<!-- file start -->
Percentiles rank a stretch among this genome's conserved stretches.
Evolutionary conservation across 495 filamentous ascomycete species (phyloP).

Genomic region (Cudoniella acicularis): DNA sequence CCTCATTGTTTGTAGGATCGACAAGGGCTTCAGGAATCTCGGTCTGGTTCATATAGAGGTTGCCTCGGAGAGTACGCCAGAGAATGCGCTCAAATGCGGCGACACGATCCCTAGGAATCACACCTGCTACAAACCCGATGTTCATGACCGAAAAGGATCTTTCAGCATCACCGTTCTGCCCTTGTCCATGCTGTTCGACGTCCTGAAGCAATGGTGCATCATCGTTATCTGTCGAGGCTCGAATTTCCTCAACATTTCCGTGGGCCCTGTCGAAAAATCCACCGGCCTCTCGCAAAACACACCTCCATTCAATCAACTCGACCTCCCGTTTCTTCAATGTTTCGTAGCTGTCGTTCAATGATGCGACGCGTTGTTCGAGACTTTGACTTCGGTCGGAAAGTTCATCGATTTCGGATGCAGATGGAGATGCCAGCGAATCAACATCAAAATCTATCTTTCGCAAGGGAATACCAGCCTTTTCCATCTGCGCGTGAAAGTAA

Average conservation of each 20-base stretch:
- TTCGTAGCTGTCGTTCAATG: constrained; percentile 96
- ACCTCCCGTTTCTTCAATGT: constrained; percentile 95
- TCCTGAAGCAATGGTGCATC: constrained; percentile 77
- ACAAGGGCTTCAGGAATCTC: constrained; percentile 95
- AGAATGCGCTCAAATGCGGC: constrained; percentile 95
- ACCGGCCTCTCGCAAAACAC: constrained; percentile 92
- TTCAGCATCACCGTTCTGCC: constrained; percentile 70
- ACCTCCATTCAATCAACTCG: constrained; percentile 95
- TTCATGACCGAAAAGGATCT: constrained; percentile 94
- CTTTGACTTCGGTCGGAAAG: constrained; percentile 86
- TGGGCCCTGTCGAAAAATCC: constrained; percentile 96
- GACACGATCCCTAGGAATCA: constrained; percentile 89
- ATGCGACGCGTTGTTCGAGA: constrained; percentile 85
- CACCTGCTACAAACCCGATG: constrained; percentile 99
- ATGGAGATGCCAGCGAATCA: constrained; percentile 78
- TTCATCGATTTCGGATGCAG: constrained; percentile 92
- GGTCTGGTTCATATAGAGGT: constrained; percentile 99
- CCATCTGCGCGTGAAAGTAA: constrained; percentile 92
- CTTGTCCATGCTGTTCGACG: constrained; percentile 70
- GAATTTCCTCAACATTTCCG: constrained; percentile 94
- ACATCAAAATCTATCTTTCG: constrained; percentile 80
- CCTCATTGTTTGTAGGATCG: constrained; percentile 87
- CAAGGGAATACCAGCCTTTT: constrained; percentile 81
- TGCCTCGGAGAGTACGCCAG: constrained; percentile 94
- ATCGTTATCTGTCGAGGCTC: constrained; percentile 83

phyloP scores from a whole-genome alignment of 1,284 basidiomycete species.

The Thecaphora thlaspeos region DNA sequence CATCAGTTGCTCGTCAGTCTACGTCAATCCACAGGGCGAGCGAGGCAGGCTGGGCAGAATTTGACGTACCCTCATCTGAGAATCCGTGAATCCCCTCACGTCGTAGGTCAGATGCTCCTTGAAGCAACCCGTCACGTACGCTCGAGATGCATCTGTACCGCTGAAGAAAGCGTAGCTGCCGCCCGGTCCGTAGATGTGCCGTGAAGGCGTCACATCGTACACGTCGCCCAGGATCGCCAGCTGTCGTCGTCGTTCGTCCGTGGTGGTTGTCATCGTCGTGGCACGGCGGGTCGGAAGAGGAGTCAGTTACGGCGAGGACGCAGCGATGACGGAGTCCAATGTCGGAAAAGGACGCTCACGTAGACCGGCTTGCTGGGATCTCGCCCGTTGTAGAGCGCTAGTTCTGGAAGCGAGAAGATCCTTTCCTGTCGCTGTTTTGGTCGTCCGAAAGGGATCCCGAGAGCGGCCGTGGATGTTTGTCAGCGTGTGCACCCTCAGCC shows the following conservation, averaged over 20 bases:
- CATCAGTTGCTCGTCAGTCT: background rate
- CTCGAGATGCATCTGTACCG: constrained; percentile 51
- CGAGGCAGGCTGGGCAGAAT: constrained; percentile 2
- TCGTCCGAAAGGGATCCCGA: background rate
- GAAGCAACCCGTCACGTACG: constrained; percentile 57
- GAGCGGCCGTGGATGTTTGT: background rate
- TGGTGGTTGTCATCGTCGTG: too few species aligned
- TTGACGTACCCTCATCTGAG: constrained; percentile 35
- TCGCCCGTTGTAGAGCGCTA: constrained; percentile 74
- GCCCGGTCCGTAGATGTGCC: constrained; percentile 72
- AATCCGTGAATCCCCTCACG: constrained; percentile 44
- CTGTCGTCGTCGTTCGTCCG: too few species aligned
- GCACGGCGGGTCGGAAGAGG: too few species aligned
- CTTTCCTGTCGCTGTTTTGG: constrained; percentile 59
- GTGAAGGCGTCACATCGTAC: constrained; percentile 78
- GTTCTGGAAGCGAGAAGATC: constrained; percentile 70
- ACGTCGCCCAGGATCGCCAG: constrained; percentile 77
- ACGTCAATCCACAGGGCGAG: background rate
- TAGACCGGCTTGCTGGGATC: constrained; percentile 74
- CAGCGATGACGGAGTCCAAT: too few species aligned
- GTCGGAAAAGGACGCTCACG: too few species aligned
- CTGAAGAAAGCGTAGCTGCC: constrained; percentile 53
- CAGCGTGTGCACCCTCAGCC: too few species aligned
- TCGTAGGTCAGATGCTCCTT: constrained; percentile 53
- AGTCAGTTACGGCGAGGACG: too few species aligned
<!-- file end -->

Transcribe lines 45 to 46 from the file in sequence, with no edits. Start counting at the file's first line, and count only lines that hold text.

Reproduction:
- CTTTCCTGTCGCTGTTTTGG: constrained; percentile 59
- GTGAAGGCGTCACATCGTAC: constrained; percentile 78